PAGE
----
Lightning is an electric current. Within a thundercloud way up in the sky, many
small bits of ice (frozen raindrops) bump into each other as they move around in
the air. All of those collisions create an electric charge.
After a while, the whole cloud fills up with electrical charges. The positive charges
or protons form at the top of the cloud and the negative charges or electrons form
at the bottom of the cloud.
Since opposites attract, that causes a positive charge to build up on the ground
beneath the cloud. The grounds electrical charge concentrates around anything that
sticks up, such as mountains, people, or single trees.
The charge coming up from these points eventually connects with a charge
reaching down from the clouds and - zap - lightning strikes!
Lightning can occur between:
Two clouds
Earth and a cloud
Two parts of the same cloud
Tornadoes happen in only 1% of all thunderstorms.
A tornado is a small, spinning column of air that has high wind speeds and low
central pressure and that touches the ground.
A tornado starts out as a funnel cloud that pokes through the bottom of a
cumulonimbus cloud and hangs in the air.
The funnel cloud becomes tornado when it makes contact with the Earth’s surface.
75% of the worlds tornadoes occur in the United States.
Most happen in early spring and summer when cold, dry air from Canada meets
warm, moist air from the Tropics.
The size of a tornado’s path is about 5 miles long and about 30 – 200 feet wide.
Tornadoes have wind speeds from 75-100 mph and more violent tornadoes spin
over 300 mph.
Most tornadoes develop from thunderstorms at the leading edge of a cold front.
Why do you think this happens?
The cool air wedges under the warm air, which may result in wind moving in
opposite directions.
This movement may cause a layer of air to spin. Rapidly rising warm air can turn
the spinning layer into a vertical funnel.
A large, rotating tropical weather system that has wind speeds of at least
120 km/h (75 mph) is a hurricane.
Hurricanes are the most powerful storms on earth.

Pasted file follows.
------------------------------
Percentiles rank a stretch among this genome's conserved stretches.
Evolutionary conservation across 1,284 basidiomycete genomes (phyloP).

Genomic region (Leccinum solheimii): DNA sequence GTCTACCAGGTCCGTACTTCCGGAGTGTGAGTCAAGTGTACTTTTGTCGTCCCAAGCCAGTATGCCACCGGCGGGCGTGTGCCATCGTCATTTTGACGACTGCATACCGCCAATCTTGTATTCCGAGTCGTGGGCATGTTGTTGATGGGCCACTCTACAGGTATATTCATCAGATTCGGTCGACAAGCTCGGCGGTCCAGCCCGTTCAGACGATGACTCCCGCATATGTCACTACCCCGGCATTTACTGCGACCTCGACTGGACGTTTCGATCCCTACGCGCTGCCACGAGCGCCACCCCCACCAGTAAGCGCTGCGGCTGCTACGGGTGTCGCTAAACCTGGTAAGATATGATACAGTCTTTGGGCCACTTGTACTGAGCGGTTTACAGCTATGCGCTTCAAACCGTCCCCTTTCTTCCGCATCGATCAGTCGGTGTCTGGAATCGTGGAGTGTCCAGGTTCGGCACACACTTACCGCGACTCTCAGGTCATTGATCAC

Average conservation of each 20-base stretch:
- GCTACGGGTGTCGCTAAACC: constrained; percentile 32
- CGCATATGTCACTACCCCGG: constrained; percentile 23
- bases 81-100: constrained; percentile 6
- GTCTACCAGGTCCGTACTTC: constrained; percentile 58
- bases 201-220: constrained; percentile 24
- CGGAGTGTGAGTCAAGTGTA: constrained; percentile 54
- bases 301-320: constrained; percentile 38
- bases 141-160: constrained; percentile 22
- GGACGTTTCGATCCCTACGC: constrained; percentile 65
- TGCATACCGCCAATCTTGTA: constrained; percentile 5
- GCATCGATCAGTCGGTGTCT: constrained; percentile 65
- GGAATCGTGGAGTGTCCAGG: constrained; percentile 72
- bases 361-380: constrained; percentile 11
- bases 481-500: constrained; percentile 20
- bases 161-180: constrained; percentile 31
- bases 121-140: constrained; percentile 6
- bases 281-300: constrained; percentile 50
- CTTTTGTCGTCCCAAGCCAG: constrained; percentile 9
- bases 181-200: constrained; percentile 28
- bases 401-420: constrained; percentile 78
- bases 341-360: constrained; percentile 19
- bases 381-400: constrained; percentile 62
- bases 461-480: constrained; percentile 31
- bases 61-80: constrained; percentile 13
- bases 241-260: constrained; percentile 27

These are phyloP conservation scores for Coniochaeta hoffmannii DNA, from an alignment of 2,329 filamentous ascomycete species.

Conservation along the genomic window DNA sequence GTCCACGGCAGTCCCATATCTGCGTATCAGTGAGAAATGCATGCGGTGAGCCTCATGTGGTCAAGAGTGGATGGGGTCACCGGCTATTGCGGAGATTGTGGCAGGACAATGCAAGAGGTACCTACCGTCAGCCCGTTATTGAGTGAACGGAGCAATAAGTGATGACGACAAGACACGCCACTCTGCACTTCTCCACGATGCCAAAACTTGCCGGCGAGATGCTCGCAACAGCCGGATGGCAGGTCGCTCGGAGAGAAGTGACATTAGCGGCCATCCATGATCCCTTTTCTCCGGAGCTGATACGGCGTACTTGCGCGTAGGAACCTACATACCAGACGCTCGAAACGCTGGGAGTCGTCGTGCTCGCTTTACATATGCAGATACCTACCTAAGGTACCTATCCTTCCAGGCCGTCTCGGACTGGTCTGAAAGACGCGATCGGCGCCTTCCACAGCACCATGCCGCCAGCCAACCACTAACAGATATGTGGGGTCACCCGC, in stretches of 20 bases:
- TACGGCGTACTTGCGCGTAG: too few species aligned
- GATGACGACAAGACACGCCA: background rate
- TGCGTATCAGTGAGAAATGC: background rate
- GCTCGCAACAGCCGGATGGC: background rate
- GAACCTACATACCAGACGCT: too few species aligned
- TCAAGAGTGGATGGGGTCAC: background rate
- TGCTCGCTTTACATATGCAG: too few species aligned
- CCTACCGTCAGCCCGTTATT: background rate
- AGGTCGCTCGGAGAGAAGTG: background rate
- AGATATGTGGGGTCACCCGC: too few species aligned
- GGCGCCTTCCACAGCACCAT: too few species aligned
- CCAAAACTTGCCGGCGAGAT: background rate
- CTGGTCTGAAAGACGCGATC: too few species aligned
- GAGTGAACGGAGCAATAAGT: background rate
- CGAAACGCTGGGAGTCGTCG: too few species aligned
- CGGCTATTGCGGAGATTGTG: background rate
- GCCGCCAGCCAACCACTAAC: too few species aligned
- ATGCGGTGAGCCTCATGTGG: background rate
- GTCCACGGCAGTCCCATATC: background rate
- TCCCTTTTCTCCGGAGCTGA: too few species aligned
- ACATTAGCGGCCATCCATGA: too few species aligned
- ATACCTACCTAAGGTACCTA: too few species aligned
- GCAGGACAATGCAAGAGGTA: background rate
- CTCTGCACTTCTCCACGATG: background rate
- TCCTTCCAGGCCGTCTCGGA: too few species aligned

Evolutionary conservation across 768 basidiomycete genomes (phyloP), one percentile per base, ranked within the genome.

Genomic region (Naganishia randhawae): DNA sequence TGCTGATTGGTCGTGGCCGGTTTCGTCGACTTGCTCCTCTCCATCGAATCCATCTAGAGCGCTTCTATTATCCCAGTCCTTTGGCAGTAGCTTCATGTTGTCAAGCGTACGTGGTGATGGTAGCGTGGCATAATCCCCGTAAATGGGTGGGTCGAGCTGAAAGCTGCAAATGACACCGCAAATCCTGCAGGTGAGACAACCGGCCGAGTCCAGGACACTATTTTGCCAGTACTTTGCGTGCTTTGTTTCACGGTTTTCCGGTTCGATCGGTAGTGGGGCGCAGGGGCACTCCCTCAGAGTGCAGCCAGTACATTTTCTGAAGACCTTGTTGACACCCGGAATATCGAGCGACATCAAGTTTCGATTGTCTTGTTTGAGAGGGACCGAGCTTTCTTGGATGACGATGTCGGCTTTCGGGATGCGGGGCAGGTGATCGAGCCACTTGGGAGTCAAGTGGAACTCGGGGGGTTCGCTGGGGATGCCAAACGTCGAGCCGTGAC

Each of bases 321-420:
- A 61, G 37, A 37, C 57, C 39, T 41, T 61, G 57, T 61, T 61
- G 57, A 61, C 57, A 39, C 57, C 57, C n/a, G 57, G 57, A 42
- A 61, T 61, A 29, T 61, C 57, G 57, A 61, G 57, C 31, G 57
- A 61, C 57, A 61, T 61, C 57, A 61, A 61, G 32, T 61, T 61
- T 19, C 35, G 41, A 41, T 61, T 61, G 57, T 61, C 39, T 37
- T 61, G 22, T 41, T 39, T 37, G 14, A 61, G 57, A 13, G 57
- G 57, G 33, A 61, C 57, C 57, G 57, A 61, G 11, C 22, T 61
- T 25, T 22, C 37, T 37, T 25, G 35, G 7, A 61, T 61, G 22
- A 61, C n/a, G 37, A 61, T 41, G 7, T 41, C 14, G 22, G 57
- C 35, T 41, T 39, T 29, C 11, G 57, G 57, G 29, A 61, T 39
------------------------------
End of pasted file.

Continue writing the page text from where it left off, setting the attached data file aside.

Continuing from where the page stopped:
A Hurricane begins as a group of thunderstorms moving over tropical waters.
Winds traveling in two different directions meet and cause the storm to spin.
Because of the Coriolis Effect, the storm turns counterclockwise in Northern
Hemisphere and clockwise in the Southern Hemisphere.
At higher latitudes, the water is too cold for hurricanes to form.
Hurricanes vary in size from 160 to 1,500 km (99 to 935 miles) in diameter and can
travel for thousands of miles. A hurricane gets its energy from the
condensation of water vapor.
Once formed, the hurricane is fueled through contact with the warm ocean water.
Moisture is added to the warm air by evaporation from the ocean.
As the warm, moist air rises, the water vapor condenses and releases large
amounts of energy. The hurricane continues to grow as long as it is over its source
of warm, moist air.
When it moves over colder waters or land, it begins to die because it has lost its
source of energy. As the most powerful storm in the world, hurricanes cause a lot
of damage when they move onto or near land.
With high winds from 120 km/h (75 mph) to 300 km/h (186 mph) – hurricanes can
knock down trees, destroy buildings and homes.
Yet, most hurricane damage is caused by flooding associated with heavy rains
and storm surges. A STORM SURGE is a wall of water that builds up over the
ocean because of the strong winds and low atmospheric pressure.
The wall gets bigger as it reaches the shore, and it reaches its greatest height when
it crashes onto the shore.
Depending on its strength, a storm surge can be 1 to 8 meters high (26 ft) and
65 to 160 km long (100 miles).
Putting it together --
Write TWO important facts your learned about the following SEVERE WEATHER: